under management), Barclays ($615 billion under management), Merrill Lynch
($501 billion under management) and State Street ($490 billion under management)
account for $2.3 trillion or over 15% of total securities in the U.S. These
firms are in highly competitive environments; their clients are able to
track their performance and move their funds readily to the best performers.
Being able to gain even a slight advantage by obtaining superior technology
when leveraged by the large sums under management would have very significant
value. Fidelity, in its own description of itself, states that, "this year
alone, Fidelity will invest $500 million dollars in hardware, software,
and systems that enable us not only to analyze and research virtually all
the world's markets, but to provide customers with the most up-to-the-minute
information they need to help them make sound financial decisions." As huge
amounts of investment are at stake, we believe that these firms are prepared
to move quickly to maintain and increase market share.
Examples of quant funds include the following: In 1997, D.E. Shaw & Co.,
using quantitative methods, accounted for up to 5% of the trading on the NYSE;
as of mid-1998, the quant firm BNP/Cooper Neff Advisors accounts for 4 to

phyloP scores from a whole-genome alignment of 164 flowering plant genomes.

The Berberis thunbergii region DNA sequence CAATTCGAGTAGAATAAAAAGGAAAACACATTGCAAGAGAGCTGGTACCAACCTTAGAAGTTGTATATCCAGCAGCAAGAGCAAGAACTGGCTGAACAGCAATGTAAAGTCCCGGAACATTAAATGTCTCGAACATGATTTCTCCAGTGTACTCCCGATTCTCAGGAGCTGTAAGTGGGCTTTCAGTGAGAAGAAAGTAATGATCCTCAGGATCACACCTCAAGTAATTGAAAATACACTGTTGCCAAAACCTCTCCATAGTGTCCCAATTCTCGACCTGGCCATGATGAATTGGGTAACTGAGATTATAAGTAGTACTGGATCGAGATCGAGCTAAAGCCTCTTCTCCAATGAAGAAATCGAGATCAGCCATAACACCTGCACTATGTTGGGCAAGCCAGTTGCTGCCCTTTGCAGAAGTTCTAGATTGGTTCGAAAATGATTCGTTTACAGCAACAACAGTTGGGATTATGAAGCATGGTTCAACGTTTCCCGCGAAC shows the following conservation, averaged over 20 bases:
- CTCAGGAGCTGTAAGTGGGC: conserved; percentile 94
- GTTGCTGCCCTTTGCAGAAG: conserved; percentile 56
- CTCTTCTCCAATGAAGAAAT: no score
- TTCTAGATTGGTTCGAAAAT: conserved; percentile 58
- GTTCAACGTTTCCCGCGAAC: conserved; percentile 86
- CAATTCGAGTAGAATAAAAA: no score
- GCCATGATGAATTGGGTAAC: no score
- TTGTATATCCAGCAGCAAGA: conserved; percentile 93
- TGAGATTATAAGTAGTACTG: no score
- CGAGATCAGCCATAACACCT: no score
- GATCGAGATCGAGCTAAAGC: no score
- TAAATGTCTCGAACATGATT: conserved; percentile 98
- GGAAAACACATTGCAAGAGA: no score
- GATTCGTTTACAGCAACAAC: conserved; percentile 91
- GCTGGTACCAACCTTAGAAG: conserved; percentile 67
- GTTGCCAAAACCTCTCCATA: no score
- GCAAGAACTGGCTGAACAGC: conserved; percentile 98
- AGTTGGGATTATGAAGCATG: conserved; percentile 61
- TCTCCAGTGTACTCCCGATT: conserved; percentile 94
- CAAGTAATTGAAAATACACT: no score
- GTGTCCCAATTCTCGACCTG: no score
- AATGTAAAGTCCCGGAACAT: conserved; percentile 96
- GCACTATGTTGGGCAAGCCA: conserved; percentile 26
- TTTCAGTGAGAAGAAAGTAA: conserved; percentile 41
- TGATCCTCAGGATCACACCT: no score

6 percent of the total on the NYSE and 6 to 10 percent of the volume of a
number of European exchanges volume; First Quant's managed assets grew from
$11 billion in 1997 to $27 billion in the final quarter of 1998; and, according
to Andrew W. Lo "as much as 20% of hedge funds, which control some $295 billion,
are quantitatively oriented."
Quant funds are making significant inroads into the institutional investor
community. In a 1998 Wall Street Research report, Ashton Technology Group,
Inc. states that quant funds (along with index funds) represent the fastest
growing institutional investor groups. Industry observers estimate that quant
funds control approximately 5% of the $20 trillion in the market, and are
growing rapidly. Goldman Sachs was reported to have purchased a quant technology
company for $600 million.